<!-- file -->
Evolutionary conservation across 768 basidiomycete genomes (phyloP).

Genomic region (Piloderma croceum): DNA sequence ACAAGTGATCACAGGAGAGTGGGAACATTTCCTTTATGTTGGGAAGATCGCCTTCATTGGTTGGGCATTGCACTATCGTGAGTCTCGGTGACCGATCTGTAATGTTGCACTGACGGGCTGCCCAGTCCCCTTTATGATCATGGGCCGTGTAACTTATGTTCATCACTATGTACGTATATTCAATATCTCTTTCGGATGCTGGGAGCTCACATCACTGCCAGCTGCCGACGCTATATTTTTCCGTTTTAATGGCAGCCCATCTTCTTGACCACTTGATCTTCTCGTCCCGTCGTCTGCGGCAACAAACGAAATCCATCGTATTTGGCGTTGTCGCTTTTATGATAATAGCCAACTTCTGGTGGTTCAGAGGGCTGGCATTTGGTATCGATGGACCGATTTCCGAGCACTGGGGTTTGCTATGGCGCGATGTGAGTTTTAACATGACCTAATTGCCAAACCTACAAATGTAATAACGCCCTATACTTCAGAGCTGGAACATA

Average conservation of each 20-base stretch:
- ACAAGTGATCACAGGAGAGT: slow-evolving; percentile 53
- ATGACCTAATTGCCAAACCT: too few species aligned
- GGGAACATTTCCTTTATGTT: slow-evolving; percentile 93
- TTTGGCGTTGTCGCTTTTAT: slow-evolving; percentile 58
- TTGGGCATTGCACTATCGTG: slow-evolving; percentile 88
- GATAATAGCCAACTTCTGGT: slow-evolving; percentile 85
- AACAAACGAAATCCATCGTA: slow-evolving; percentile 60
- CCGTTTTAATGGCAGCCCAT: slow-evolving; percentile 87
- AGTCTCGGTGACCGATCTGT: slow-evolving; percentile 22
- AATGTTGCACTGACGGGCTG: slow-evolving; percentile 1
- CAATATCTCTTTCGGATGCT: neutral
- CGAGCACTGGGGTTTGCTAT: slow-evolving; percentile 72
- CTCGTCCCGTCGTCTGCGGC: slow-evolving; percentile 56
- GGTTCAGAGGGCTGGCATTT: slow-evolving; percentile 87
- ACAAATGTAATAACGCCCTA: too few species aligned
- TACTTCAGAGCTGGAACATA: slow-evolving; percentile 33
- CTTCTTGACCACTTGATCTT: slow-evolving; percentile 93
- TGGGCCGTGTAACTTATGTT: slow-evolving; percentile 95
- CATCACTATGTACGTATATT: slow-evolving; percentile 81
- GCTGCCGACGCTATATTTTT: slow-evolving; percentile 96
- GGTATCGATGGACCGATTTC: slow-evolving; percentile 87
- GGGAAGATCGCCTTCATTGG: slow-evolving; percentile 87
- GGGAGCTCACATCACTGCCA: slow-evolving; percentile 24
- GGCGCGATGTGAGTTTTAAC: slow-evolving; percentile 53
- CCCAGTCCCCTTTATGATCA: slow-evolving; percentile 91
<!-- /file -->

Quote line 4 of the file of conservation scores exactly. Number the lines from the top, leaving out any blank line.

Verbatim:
- ACAAGTGATCACAGGAGAGT: slow-evolving; percentile 53